• Phil Bowyer

    You paint kind of a nice picture here, but the reality is that Kyle is right. The labels and RIAA make it extremely difficult for any music startup to not only get going, but to actually stay in business.

    The licensing costs are huge - in the millions to just start up, then quarterly minimums that are the reasons most of the start up fail. They can't afford to market because all of that money is going to licensing - a great majority I might add does NOT go to the artist.

    Pandora may be successful, but they are hardly profitable. Last numbers I heard was that they made something around a $500M (don't quote me on that- going from memory) and barely eeked out a profit. Somethings very wrong when a company can have revenue that high, and is barely making a profit.

    TJR

    Irregardless of how badly the RIAA and the Record Labels have botched things (and they certainly have)......At the end of the day, if you took something that was for sale and didn't pay for it, you have done something morally wrong.

    TJR

    >>>>KYLE says>>>>>>>>>>
    Also, I would be glad to have an in-depth discussion and let you challenge my analysis.

    I am more than aware that this piece is not perfect but it is not that far off either.
    >>>>>>>>>>>>>>>>>>>>>>>>>>>>>

    Attacking someones spelling is a cheap shot.

    I will NOT argue that the labels and the RIAA, do not have anything to be ashamed of. Because I agree that they do.

    I realize that the point of your article is: Without online piracy of music we wouldn't have all the online legitimate online services that we do now.

    And there may be some validity to that argument, but what I would argue is that articles like yours seem to (whether you intend it or not) justify the actions of sites like Lime Wire, that made available for free, music that was never meant to be free. That it enabled people to take without paying. And that it continues to allow people to rationalize justify the act of taking without paying (Stealing) to themselves.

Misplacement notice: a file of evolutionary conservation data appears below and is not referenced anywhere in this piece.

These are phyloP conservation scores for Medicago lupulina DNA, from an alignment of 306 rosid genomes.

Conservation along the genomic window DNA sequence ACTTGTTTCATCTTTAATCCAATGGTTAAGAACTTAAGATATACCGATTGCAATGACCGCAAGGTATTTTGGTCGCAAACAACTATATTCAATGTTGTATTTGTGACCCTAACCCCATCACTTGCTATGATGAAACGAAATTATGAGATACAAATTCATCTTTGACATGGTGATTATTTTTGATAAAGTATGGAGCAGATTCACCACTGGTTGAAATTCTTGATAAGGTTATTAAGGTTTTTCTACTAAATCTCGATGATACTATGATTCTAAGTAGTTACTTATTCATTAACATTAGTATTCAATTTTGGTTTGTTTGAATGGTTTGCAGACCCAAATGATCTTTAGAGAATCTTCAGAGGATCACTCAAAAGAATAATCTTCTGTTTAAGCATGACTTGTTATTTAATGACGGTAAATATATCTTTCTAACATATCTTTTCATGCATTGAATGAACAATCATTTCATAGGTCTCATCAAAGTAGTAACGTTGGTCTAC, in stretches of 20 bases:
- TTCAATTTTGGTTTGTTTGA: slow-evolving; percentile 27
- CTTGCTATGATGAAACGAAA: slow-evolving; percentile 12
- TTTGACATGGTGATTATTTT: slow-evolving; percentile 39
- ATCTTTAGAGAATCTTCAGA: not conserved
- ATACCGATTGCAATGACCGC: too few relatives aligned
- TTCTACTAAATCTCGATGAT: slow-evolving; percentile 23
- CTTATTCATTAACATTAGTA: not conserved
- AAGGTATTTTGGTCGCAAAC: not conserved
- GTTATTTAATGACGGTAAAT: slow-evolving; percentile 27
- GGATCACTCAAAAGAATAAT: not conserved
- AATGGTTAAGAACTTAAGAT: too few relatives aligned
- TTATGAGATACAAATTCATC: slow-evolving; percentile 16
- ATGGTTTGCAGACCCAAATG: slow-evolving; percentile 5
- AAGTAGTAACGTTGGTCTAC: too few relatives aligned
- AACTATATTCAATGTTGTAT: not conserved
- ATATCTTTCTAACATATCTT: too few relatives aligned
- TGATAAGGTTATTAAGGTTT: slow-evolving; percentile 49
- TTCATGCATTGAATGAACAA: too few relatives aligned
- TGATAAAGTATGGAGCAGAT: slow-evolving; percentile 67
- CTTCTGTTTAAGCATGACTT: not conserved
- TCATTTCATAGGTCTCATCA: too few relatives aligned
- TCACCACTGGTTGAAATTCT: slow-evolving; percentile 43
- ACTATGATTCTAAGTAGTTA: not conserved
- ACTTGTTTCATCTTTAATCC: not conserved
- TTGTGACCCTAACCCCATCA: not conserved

IE:
    "The labels and RIAA where (or are) a**h****, so it's ok for me to take this and not pay for it".

    I have always said that the labels and RIAA where a**h****, that they did a lot of damage to the music industry, and that they did a lot of stupid things, but that that fact, doesn't make stealing right. A simple fact that somehow seems to get lost in all these online arguments.


    TJR

    TD said>>>>>>>

    The same can't be said for Spiralfrog. It was the ideal "feels like free" environment, yet failed miserably. It wasn't for lack of support from the labels or lack of funding. It was because consumers just didn't like it.
    >>>>>>>>>>>>>>>>>>>

    And could it be that the reason why consumers don't support it, is because they can just get it for free somewhere else?

    Pranav

    There might be a lot of truth to this. Many start-up folks say that record labels are the ones who get in the way and shoot them in the foot.